We're sharing our Spring Cleaning Tips & Tricks to keep your knits fresh for seasons to come!

Natural wool fibers such as Merino, Cashmere and Alpaca make fabulous knit garments and accessories with their luxurious soft feel...but one thing that often turns people away is the cleaning and care instructions needed to make sure your piece lasts.

With a fine textile its important to take special care to ensure your knits stay looking their best. Properly caring for your knit pieces will also extend the life of your garments. Your favorite stack of sweaters, knit hats, and scarves, should last for many seasons and years to come.  

To help you get started, here's our recommendations to best care for you knitwear:  

Step one - Get Organized with a Closet Cleanout

Start by pulling out all your ‚Äėcold weather‚Äô knits that you most likely will not be using until next fall. ¬†Then¬†determine which of them could use a little love - i.e. depilling & shedding, stain or spot treatments and/or cleaning.¬†

Step Two - Depilling & Shedding Help

Pilling and shedding is a natural process that happens with wool fibers, especially ones that are soft due to their delicate nature. While this can be frustrating, it is easily corrected and one that should not deter you from enjoying these luxurious pieces in your wardrobe. 

Over time & wear, the fibers on the surface of your knits become entangled together and clump to form little lint ball looking structures. These piles are often found under the arms, on the sleeves, or areas that come into contact with other layers due to everyday wear. The buildup or halo like effect that happens to fibers over time decreases the look of your garment. 

Fix it with a sharp pair of scissors!

If lint and pilling begins to build up on your sweater we recommend taking a pair of sharp scissors and gently graze the surface of your sweater with the blades. We have found that this method is less intense and harmful to your sweater than any lint remover tool or sweater shaver you typically find online.

Step Three - Spot Treatment, Stain Removal, & Cleaning

Spot Treating & Stain Removal:  Stains can be tricky, but hopefully don't have to me a ruined garment.  Depending on the stain, here are some suggestions for spot treating:

- Oil / Grease - use a rubbing or isopropyl alcohol to absorb the stain.  Let it sit and repeating may be necessary.  Once treated putting in a soft detergent soak to clean the remaining garment.
- Sauce, Food Stain - soak the stained area and treat with a mild dish soap.  
Let sit for a bit and then proceed to clean according to instructions.  
If the stain still persists (i.e Ketchup, Mustard etc) may require a few extra steps of using a hydrogen peroxide or vinegar. 

 

Hand-Washing: A general rule of thumb is to only wash your Merino Wool in COLD water one to two times a year and only if necessary!

Hand washing can be done by filling a basin that will be able to accommodate your piece comfortably with cold water and a mild and gentle soap. Submerge your garment in the water and let it soak for just three to five minutes, followed by rinsing in warm water. 

Three gentle detergent we recommend for hand washing: Soak, The Laundress, or Eucalyn. 

Drying: Without twisting or wringing the garment, squeeze as much water as you can from it. A great way to absorb excess liquid is to roll the item in a thick, absorbent towel. You can then squeeze or wring the towel with a gentle touch. Once you unwrap it, you can lay it to dry flat on a new, dry towel.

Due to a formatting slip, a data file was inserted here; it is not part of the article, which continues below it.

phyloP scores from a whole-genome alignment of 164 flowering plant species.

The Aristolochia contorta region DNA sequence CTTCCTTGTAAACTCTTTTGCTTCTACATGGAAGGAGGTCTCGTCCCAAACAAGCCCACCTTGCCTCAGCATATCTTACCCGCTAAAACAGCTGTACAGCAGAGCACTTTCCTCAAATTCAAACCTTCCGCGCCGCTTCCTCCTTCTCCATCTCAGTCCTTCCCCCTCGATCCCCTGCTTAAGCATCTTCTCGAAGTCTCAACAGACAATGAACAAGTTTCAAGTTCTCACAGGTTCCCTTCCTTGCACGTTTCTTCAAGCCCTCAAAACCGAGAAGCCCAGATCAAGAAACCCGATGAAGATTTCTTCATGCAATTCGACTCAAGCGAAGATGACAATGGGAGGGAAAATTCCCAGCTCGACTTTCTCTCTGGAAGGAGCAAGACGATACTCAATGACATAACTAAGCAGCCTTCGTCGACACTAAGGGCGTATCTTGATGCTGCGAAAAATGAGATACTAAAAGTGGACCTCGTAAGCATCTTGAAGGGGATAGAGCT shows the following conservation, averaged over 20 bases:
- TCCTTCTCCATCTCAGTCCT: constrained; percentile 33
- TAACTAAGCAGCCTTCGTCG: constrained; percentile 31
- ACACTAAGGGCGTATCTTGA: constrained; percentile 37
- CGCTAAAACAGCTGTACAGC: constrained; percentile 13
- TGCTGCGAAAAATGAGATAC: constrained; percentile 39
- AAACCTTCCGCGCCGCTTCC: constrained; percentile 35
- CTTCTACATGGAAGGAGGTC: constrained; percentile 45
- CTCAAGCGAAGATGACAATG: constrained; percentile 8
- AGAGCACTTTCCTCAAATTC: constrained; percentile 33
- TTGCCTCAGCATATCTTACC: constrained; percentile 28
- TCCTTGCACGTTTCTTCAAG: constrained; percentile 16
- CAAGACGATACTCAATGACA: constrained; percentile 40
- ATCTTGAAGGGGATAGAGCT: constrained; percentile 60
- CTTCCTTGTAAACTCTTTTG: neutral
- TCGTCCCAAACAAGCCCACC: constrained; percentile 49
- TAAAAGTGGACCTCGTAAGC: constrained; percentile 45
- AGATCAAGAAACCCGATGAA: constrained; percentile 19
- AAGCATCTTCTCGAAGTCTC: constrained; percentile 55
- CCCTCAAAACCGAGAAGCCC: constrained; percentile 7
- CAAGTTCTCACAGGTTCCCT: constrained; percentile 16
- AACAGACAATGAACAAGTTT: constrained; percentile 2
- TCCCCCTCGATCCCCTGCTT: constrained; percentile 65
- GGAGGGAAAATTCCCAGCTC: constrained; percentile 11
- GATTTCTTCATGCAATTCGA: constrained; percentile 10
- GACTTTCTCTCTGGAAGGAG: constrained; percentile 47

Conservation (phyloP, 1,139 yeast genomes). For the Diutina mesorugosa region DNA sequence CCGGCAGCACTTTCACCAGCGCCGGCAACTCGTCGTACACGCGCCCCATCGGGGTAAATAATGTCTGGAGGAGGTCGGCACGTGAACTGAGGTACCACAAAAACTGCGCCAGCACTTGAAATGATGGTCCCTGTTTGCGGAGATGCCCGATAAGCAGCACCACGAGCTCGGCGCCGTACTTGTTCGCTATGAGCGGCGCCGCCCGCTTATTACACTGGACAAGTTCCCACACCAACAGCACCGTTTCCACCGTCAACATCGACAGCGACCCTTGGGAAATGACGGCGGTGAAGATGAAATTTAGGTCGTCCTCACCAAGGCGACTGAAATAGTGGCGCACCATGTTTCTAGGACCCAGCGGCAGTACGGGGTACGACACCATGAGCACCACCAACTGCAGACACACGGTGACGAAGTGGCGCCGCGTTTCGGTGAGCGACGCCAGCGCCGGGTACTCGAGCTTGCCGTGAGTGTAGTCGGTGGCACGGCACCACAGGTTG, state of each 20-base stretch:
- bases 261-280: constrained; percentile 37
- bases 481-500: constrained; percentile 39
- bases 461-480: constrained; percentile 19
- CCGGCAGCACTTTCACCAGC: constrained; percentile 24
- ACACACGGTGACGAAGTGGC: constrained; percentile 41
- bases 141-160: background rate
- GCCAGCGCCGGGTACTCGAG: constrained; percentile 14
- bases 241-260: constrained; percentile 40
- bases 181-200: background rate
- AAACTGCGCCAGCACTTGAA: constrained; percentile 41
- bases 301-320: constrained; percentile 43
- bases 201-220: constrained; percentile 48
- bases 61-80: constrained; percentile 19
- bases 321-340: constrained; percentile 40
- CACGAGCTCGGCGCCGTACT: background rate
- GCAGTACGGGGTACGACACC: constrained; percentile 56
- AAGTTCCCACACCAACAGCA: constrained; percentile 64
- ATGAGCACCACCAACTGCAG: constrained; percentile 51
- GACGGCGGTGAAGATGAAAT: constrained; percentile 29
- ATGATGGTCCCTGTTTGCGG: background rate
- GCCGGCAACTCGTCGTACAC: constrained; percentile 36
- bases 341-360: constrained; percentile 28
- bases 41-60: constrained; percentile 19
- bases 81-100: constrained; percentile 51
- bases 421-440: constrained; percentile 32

Please note, darker colors (particularly reds) tend to run, however the impact and color dilution of your piece should be minimal. 

Never put a fine wool garment into the dryer unless you plan to give it as a gift for a new baby afterward.

 

 

Other Cleaning Alternatives:

Steam Misting: A great alternative would be to lay your sweater flat and cover with a towel over the garment, and then use a steam iron over it to remove any oil, stain, or dirt buildup.  You could also spray with a light fabric spray/sent to give it extra freshness.

Airing: Wool doesn't absorb odor as much as polyester or other synthetic fabrics do! Wool has a natural tendency to clean and refresh after use. Hang your sweater in fresh air for the day after use and it will be back to smelling fresh and ready to wear. Once your knit sweater has completed airing out, gently fold your knits in your closet.

Freezer: Yes, you read that right… put your knits in a sealed bag and in the freezer for up to 48 hours. This helps to shrink the fibers, helps to minimize pilling and shedding, and can make the garment refreshed! Freezing also helps to reduce the risk of moths. 

Dry Clean: We don’t recommend dry cleaning but if you are not comfortable with caring for your merino wool clothing, the dry cleaners can be an option! 

Unfortunately most of the time, machine washing could destroy your knits and we do not recommend taking the chance...trust us, we've tried!

Step Four - Storing for next season

Hanging for long periods of time is not always recommended, as it can stretch and mis-shape your knits. For lightweight and thinner woven wools you can gently fold and keep in your closet, but be careful for moths!  

We recommend for items you know you are not going to wear for a bit, to place in sealed plastic and store under your bed or storage closet. Sealing of garments made with wool is important to prevent the damage of moths. For further moth protection infuse lavender and cedar essential oils in your closet. 

Want to learn more about sustainable fibers, check out our recent ‚ÄėAre you a label turner‚Äô article here.¬†

If all else fails, ask your mother. 

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